Lukaku and Mkhitaryan
With such a defensive approach there is always the risk that your front striker will get isolated and essentially that is what happened here. There is an ongoing narrative that Lukaku doesn’t do it in big games or at least still has something to prove in those matches and no doubt those who have an interest in pushing that agenda will point to the chance he missed here late in the first half, but the most telling statistic regarding Lukaku is that this shot was United’s only shot on target.
This all illustrates a point about United’s approach to the game rather than Lukaku’s performance; he was feeding off scraps and was usually isolated. Consider these statistics, Lukaku had only 22 touches in the game, he made 11 passes, had 1 shot, delivered 1 cross and attempted 2 dribbles. Much has been made of one Lukaku tackle for which he should have been booked and of a potential sending off after an alleged stamp on Lovren are nothing but for us that is the usual Klopp-trap. We say alleged because whilst the players foot did make contact with the Liverpool man as he lay on the floor he did not himself seem aware of this, merely attempting as he was to recover his own balance and stay on his feet after making contact.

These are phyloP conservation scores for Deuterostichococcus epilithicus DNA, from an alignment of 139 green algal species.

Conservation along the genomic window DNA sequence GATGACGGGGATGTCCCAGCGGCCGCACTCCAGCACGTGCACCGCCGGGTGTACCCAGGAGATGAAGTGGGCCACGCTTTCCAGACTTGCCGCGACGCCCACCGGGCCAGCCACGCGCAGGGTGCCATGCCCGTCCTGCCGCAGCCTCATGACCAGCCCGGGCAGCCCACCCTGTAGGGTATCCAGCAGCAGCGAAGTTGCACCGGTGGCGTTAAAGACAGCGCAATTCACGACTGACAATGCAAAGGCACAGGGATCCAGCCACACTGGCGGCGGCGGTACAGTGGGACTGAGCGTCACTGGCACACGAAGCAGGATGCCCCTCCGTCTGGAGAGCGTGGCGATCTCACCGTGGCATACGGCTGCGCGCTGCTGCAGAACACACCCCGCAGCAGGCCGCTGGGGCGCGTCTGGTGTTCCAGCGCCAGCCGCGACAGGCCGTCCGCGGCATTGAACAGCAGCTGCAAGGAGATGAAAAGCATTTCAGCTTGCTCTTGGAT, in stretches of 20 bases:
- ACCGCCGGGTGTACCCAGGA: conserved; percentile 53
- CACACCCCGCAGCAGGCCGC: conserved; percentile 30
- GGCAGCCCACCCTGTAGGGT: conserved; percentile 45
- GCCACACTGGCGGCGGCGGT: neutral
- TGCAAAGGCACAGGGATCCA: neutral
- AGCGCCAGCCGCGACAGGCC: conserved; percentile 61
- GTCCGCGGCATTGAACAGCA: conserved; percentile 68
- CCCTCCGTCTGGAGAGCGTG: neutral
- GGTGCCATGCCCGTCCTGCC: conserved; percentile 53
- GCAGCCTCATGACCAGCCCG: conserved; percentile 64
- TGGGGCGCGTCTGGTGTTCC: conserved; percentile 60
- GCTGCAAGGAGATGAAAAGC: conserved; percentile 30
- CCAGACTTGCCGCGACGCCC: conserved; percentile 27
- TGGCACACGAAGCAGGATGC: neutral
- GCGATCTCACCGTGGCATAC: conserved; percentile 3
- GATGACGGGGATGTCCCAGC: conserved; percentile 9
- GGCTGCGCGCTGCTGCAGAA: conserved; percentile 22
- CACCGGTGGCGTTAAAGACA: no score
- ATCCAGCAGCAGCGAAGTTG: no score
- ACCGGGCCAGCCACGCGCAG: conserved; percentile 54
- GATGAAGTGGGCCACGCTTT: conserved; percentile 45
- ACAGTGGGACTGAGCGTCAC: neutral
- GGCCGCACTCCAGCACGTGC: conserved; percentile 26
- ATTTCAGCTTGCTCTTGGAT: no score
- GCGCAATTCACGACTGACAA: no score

So to Mkhitaryan. He had an equally difficult game and you have to decide whether he was asked to drop so deep or whether he did so in response to the situation where Liverpool had taken control of so much possession. We tend to think that this was the deliberate first of these two posibilities as we are all aware of how uncomfortable Jose Mourinho is when his side is outnumbered in the middle of the pitch. More of that below but Mkhitaryan’s statistics tell a story. Mkhitaryan made 27 passes, created 1 chance, had 1 shot and delivered 3 crosses. He also made two dribbles.
The result of this was Lukaku’s isolation which had the subsequent consequence of limiting United’s ability to break out and hit Liverpool on the counterattack or in fact develop any periods of sustained possession which might see them move up the pitch as a critical mass.